An emerging class of enlightened philosophers such as Voltaire, Turgot, Diderot Spinoza, Locke and Descartes through their intellectual writings catalyzed social, economic, and political reform arguments (Neely 62). The educated class piggybacked on this wave and spread the radical theories that criticized the feudal regime and pushed for an abolishment of prerogatives of the clergy and the nobles. Additionally, the aggrieved population demanded freedom of speech and a democratic government. The commoners also shouldered unbearable taxation through internal tariffs to generate income to an extent where France was categorized into regions that prevented the development of a unified market. For instance, the infamous Gabelle tax saw private collectors collect more tax than the government.
The collectors exploited this unequal tax system with more outrageous taxes such as the seigneurial and royal taxes imposed of the labors leading to serious opposition (Ross 13). The fact that this tax system excluded the clergy and nobles was enough justification for wage earners, peasants, and professionals to cause unrest. As with any system of government that does not apply austerity measures, the French monarchy mismanaged their finances, with Kings imposing arbitrary tax system that exploited the commoners.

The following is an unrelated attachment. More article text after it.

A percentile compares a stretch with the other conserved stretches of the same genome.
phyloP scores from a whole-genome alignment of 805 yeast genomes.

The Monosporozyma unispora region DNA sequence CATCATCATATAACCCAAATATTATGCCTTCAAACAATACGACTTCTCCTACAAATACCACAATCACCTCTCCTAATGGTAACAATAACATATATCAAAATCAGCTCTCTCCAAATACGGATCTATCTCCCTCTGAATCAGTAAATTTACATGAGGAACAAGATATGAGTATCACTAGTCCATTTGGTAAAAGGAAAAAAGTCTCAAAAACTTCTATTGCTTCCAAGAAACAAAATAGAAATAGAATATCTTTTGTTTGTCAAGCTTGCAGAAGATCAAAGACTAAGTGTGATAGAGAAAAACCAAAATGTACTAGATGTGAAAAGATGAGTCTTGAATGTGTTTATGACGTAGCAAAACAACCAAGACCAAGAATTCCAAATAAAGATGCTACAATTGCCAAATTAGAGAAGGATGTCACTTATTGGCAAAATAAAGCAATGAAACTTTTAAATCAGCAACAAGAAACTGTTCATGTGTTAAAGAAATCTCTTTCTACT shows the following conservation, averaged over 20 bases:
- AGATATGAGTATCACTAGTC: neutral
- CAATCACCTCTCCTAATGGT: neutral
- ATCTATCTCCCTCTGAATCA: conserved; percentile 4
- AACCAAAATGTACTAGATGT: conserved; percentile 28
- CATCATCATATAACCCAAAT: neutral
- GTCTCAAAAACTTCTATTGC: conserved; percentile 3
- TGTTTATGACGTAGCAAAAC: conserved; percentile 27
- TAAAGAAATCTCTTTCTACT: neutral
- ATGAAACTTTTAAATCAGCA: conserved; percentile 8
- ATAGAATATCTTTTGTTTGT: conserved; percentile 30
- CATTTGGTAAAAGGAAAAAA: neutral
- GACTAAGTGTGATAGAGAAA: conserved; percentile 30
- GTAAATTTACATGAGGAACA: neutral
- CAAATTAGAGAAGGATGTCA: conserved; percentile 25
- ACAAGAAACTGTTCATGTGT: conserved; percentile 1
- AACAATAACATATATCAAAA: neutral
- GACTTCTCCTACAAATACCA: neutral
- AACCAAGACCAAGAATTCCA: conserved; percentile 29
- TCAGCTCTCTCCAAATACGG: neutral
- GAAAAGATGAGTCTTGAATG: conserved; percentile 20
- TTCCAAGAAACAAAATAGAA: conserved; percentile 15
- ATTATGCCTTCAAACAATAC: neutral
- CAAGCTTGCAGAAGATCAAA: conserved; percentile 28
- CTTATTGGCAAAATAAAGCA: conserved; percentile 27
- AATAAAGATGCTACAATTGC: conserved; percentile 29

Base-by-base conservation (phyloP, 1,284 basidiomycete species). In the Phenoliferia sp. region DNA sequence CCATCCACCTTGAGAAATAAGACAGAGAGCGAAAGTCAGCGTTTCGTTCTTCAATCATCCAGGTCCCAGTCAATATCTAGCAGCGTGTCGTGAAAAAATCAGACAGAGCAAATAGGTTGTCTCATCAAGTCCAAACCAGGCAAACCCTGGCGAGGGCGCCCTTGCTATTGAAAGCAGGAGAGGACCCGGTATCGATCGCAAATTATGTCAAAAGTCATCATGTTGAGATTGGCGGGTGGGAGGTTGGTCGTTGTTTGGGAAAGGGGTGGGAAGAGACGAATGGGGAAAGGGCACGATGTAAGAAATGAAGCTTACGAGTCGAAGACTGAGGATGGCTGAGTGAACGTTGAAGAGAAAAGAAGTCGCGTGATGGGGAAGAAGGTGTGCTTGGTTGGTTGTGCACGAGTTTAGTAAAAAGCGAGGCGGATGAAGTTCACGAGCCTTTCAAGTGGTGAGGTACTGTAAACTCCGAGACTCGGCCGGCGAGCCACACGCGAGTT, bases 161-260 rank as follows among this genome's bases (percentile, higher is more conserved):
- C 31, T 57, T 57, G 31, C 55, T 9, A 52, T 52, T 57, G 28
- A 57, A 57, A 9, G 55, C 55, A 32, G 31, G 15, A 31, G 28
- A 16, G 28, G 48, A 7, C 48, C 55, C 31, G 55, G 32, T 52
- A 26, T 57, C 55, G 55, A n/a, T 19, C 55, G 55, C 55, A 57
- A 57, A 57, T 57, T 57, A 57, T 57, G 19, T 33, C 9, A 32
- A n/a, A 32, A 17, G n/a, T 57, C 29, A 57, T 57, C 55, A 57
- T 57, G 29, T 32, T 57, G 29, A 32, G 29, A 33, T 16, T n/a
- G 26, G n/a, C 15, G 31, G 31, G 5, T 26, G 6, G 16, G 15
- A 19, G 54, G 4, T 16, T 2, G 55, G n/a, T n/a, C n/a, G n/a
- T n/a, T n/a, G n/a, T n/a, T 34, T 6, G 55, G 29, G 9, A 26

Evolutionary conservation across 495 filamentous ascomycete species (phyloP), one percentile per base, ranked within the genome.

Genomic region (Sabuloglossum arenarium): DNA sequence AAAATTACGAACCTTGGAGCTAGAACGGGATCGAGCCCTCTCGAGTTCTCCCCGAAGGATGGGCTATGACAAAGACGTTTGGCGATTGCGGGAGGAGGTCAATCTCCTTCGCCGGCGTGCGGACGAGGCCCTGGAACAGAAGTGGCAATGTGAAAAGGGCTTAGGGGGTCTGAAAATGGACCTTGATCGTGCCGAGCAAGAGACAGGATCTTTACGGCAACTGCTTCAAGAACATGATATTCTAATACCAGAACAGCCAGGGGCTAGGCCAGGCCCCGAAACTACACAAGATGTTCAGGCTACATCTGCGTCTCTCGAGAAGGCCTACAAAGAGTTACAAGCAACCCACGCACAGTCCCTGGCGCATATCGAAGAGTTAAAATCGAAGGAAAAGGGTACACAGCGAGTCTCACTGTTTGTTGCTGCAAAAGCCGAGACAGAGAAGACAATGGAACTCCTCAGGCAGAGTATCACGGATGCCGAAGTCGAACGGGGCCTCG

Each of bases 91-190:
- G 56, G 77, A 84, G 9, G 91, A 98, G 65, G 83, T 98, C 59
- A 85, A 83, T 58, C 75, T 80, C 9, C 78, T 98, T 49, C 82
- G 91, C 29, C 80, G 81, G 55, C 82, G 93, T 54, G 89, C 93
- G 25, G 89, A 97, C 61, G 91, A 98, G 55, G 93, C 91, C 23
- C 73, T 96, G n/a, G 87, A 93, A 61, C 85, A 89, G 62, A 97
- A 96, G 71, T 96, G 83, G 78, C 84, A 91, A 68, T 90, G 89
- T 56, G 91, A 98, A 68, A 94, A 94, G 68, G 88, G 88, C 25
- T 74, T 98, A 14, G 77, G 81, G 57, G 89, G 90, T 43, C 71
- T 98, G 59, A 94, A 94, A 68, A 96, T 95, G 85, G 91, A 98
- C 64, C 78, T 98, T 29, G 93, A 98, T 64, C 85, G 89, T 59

Even worse, the Kings borrowed heavily and to some extent sold noble privileges and titles that barred the holders from future taxation. Extravagant expenditures on luxuries were characteristic of Kings such as Louis XIV, a trend that immersed France in heavy debt (Frey and Marsha 3). These factors coupled with the inability of the of the monarchy to contain the societal and political pressures made the majority of the aggrieved population disdain the regime and set the foundation for the bloody French revolution that dethroned the monarch system in France.
A notable event during the French Revolution was the Estates General meeting of 1789 that King Louis unwillingly summoned. The meeting was aimed at solving the dire financial crisis caused by the monarch. The Estates General each had one vote and comprised of the nobles, Catholic clergy, and the Third Estate, who represented the commoners. However, the Catholic clergy and nobility often annulled the Third Estate. The Third Estate did not attend the meeting because they feared the ruling class would forcefully turn the narrative of the financial crisis against them thus held a separated meeting where they took the famous Tennis Court Oath, never to relent on their clamor for social justice until a new constitution was written (Ross 17).